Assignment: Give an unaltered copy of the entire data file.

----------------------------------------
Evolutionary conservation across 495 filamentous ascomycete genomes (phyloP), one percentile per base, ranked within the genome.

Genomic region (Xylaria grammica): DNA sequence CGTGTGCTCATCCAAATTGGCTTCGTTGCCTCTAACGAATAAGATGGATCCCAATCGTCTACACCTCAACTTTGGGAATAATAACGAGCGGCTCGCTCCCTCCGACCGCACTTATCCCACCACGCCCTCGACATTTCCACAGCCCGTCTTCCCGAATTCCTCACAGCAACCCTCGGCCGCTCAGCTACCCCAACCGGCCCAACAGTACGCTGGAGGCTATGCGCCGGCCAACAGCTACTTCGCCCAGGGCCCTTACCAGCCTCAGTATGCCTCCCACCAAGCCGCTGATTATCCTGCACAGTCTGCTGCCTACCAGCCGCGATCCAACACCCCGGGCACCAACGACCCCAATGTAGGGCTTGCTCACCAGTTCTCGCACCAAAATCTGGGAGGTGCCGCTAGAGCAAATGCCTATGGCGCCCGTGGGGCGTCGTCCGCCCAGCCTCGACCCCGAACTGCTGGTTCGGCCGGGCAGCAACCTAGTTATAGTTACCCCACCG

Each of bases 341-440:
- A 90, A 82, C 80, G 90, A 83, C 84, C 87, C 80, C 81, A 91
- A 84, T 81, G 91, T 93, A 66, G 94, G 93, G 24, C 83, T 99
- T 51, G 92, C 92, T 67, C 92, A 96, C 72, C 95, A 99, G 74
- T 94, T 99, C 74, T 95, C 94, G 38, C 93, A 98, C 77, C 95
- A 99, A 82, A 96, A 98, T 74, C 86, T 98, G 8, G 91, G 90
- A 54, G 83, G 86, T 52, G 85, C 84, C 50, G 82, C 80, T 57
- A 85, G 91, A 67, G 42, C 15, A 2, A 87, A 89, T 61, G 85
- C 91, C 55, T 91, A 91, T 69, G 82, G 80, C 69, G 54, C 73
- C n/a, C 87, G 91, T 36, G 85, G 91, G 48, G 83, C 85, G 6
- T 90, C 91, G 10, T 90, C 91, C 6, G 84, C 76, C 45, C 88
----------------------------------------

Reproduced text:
Evolutionary conservation across 495 filamentous ascomycete genomes (phyloP), one percentile per base, ranked within the genome.

Genomic region (Xylaria grammica): DNA sequence CGTGTGCTCATCCAAATTGGCTTCGTTGCCTCTAACGAATAAGATGGATCCCAATCGTCTACACCTCAACTTTGGGAATAATAACGAGCGGCTCGCTCCCTCCGACCGCACTTATCCCACCACGCCCTCGACATTTCCACAGCCCGTCTTCCCGAATTCCTCACAGCAACCCTCGGCCGCTCAGCTACCCCAACCGGCCCAACAGTACGCTGGAGGCTATGCGCCGGCCAACAGCTACTTCGCCCAGGGCCCTTACCAGCCTCAGTATGCCTCCCACCAAGCCGCTGATTATCCTGCACAGTCTGCTGCCTACCAGCCGCGATCCAACACCCCGGGCACCAACGACCCCAATGTAGGGCTTGCTCACCAGTTCTCGCACCAAAATCTGGGAGGTGCCGCTAGAGCAAATGCCTATGGCGCCCGTGGGGCGTCGTCCGCCCAGCCTCGACCCCGAACTGCTGGTTCGGCCGGGCAGCAACCTAGTTATAGTTACCCCACCG

Each of bases 341-440:
- A 90, A 82, C 80, G 90, A 83, C 84, C 87, C 80, C 81, A 91
- A 84, T 81, G 91, T 93, A 66, G 94, G 93, G 24, C 83, T 99
- T 51, G 92, C 92, T 67, C 92, A 96, C 72, C 95, A 99, G 74
- T 94, T 99, C 74, T 95, C 94, G 38, C 93, A 98, C 77, C 95
- A 99, A 82, A 96, A 98, T 74, C 86, T 98, G 8, G 91, G 90
- A 54, G 83, G 86, T 52, G 85, C 84, C 50, G 82, C 80, T 57
- A 85, G 91, A 67, G 42, C 15, A 2, A 87, A 89, T 61, G 85
- C 91, C 55, T 91, A 91, T 69, G 82, G 80, C 69, G 54, C 73
- C n/a, C 87, G 91, T 36, G 85, G 91, G 48, G 83, C 85, G 6
- T 90, C 91, G 10, T 90, C 91, C 6, G 84, C 76, C 45, C 88